3. On your paper, write, "Observations". Under that heading, write down everything you observe about the "who, what when, & where" in the passage. Write down even the most obvious, simple things you see. Try to write down at least 5 observations. This list could go on for pages, but limit yourself to no more than 20 observations at first. It can bring great clarity to the verse to use an English Dictionary to look up any words that you are unclear on, or that makes a significant difference to the verse, particularly verbs.

  4. Next, on your paper, write the heading, "Interpretation". This is where you clarify the meaning of a passage and help yourself understand why the Holy Spirit included this portion in Scripture. This answers the question, “What does it mean?” One aspect of interpretation is correlation: the process of relating the passage to the rest of the chapter, the whole book, and other portions of Scripture. All interpretations must be consistent with the rest of the Bible. NOTE: Interpretation is one thing -- application may be more than one thing. Interpretation is based on grammatical, historical, cultural aspects by which we adhere to what the text says. Application may be to people then, or to us now as principles or truth to be applied.

  5. Finally, on your paper, write the heading, "Application". Listen to what the Holy Spirit has been pointing out to you as you have studied the passage. You may want to re-read your notes. What applies to you personally? Do you see a theme or pattern to what you have written? There may or may not be a theme, but God does have something for you to hear from His Word. I like to use the SPECK method for easy application: Write down answers to any of these questions that apply to what you are studying: Is there a SIN for me to avoid? Is there a PROMISE from God for me to claim? Is there an EXAMPLE for me to follow? Is there a COMMANDMENT for me to obey? How can this passage increase my KNOWLEDGE about God or about Jesus Christ or the Holy Spirit? Most importantly, write down a personal and specific application for you, not someone else. This can be in the form of a "note to self", or a letter to God. Be sure to use "I" or "me", not "we" or "they".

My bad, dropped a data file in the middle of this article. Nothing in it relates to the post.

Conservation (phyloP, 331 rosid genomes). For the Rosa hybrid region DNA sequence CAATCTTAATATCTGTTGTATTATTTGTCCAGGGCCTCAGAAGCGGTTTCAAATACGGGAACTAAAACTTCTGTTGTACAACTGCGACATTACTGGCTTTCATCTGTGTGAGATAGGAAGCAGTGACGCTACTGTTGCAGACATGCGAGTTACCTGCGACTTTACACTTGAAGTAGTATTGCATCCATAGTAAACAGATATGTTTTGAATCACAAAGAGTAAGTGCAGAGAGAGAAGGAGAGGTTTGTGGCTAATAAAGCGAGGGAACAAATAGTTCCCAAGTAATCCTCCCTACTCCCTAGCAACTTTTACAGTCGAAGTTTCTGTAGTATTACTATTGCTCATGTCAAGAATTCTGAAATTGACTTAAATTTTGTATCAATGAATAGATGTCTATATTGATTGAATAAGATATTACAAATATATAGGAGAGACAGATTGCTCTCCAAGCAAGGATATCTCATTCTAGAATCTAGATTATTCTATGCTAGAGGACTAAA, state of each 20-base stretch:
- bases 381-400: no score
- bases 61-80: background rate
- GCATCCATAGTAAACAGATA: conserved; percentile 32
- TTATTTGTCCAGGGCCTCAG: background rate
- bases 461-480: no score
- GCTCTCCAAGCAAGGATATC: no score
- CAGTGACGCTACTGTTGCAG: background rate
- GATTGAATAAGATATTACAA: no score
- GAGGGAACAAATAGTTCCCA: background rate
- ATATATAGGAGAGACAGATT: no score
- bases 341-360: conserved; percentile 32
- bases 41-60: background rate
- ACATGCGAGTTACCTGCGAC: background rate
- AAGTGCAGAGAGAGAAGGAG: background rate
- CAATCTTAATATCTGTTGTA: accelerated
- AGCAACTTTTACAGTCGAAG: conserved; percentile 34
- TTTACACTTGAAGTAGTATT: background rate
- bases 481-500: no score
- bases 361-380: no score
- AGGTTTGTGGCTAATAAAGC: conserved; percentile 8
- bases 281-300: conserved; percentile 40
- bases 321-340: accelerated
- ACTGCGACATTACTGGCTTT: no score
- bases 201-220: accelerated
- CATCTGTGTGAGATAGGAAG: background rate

6. Pray, asking God to help you to apply what you have learned. He will.

You have just studied the Bible for yourself, also called an Inductive Bible Study. YEAH!!! Now, make an appointment with yourself to do it again. God's Word will never return void. He will always use it to grow you and bring glory to Himself. It matters not whether you feel Him speaking to you or not. Feelings are just that--feelings. They come and go, but He remains the same. To help remind you of the SPECK method, you may want to write it down in a blank page of your Bible, or on an index card to keep with your notebook and/or your Bible.

Application Questions

Is there a SIN for me to avoid?

Is there a PROMISE from God for me to claim?

Is there an EXAMPLE for me to follow?

Is there a COMMANDMENT for me to obey?

How can this passage increase my KNOWLEDGE about God or about Jesus Christ or the Holy Spirit?

Pastors´ Wives Thriving
Message Board

Click Here

PW´s Thriving Blog

Click Here

How Does The Message Board Work?

Our Message Board is open to any pastor's wife who has registered. This makes for a safe place to "be ourselves" without judgment. An online message board works like this: One person types a question, situation, or statement. Other members of the Board can read it and reply under what the previous person has written. Most posts receive numerous replies; some long some short.

How Do I Become a Member of the Message Board?

Want to know how to register for the Message Board?

Want to know the Terms of Service for the Message Board?

Concerned about our Privacy Policy?

Ready to sign up?